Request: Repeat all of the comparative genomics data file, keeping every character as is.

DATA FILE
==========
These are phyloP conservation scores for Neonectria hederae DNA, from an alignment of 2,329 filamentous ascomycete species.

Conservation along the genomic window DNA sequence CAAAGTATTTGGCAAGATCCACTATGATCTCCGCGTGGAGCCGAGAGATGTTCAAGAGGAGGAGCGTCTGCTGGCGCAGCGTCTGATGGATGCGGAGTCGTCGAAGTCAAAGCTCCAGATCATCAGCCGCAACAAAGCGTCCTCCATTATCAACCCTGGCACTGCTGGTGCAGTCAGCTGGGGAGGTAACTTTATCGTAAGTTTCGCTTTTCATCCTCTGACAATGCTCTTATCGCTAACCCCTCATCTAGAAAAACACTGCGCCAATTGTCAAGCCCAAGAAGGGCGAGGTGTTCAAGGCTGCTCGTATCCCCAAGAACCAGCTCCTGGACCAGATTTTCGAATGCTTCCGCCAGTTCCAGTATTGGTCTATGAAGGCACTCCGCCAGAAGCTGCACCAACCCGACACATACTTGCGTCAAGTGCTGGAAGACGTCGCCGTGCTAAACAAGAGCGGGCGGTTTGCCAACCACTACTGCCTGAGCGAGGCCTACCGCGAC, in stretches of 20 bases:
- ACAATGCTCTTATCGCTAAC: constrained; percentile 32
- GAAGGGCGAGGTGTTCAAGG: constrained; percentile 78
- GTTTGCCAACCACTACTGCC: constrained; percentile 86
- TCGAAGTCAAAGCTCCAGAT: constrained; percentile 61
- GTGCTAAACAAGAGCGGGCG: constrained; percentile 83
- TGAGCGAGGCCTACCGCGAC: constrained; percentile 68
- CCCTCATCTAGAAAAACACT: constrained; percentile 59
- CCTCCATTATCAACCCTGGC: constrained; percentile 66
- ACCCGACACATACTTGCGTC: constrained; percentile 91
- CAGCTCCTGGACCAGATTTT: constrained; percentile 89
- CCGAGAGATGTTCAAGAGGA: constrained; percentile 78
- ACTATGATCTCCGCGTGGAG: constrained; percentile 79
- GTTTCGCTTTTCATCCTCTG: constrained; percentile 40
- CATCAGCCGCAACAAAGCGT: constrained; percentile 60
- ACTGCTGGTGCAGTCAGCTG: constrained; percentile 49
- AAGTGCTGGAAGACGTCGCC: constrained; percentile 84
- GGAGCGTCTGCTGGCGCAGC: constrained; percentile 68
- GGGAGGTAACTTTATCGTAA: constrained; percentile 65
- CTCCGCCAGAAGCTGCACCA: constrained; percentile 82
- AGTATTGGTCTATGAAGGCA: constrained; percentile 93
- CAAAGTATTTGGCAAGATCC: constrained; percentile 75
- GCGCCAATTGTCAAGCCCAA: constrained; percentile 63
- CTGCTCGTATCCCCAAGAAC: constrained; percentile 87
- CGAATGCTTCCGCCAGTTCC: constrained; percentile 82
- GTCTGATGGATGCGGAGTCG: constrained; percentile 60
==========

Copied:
These are phyloP conservation scores for Neonectria hederae DNA, from an alignment of 2,329 filamentous ascomycete species.

Conservation along the genomic window DNA sequence CAAAGTATTTGGCAAGATCCACTATGATCTCCGCGTGGAGCCGAGAGATGTTCAAGAGGAGGAGCGTCTGCTGGCGCAGCGTCTGATGGATGCGGAGTCGTCGAAGTCAAAGCTCCAGATCATCAGCCGCAACAAAGCGTCCTCCATTATCAACCCTGGCACTGCTGGTGCAGTCAGCTGGGGAGGTAACTTTATCGTAAGTTTCGCTTTTCATCCTCTGACAATGCTCTTATCGCTAACCCCTCATCTAGAAAAACACTGCGCCAATTGTCAAGCCCAAGAAGGGCGAGGTGTTCAAGGCTGCTCGTATCCCCAAGAACCAGCTCCTGGACCAGATTTTCGAATGCTTCCGCCAGTTCCAGTATTGGTCTATGAAGGCACTCCGCCAGAAGCTGCACCAACCCGACACATACTTGCGTCAAGTGCTGGAAGACGTCGCCGTGCTAAACAAGAGCGGGCGGTTTGCCAACCACTACTGCCTGAGCGAGGCCTACCGCGAC, in stretches of 20 bases:
- ACAATGCTCTTATCGCTAAC: constrained; percentile 32
- GAAGGGCGAGGTGTTCAAGG: constrained; percentile 78
- GTTTGCCAACCACTACTGCC: constrained; percentile 86
- TCGAAGTCAAAGCTCCAGAT: constrained; percentile 61
- GTGCTAAACAAGAGCGGGCG: constrained; percentile 83
- TGAGCGAGGCCTACCGCGAC: constrained; percentile 68
- CCCTCATCTAGAAAAACACT: constrained; percentile 59
- CCTCCATTATCAACCCTGGC: constrained; percentile 66
- ACCCGACACATACTTGCGTC: constrained; percentile 91
- CAGCTCCTGGACCAGATTTT: constrained; percentile 89
- CCGAGAGATGTTCAAGAGGA: constrained; percentile 78
- ACTATGATCTCCGCGTGGAG: constrained; percentile 79
- GTTTCGCTTTTCATCCTCTG: constrained; percentile 40
- CATCAGCCGCAACAAAGCGT: constrained; percentile 60
- ACTGCTGGTGCAGTCAGCTG: constrained; percentile 49
- AAGTGCTGGAAGACGTCGCC: constrained; percentile 84
- GGAGCGTCTGCTGGCGCAGC: constrained; percentile 68
- GGGAGGTAACTTTATCGTAA: constrained; percentile 65
- CTCCGCCAGAAGCTGCACCA: constrained; percentile 82
- AGTATTGGTCTATGAAGGCA: constrained; percentile 93
- CAAAGTATTTGGCAAGATCC: constrained; percentile 75
- GCGCCAATTGTCAAGCCCAA: constrained; percentile 63
- CTGCTCGTATCCCCAAGAAC: constrained; percentile 87
- CGAATGCTTCCGCCAGTTCC: constrained; percentile 82
- GTCTGATGGATGCGGAGTCG: constrained; percentile 60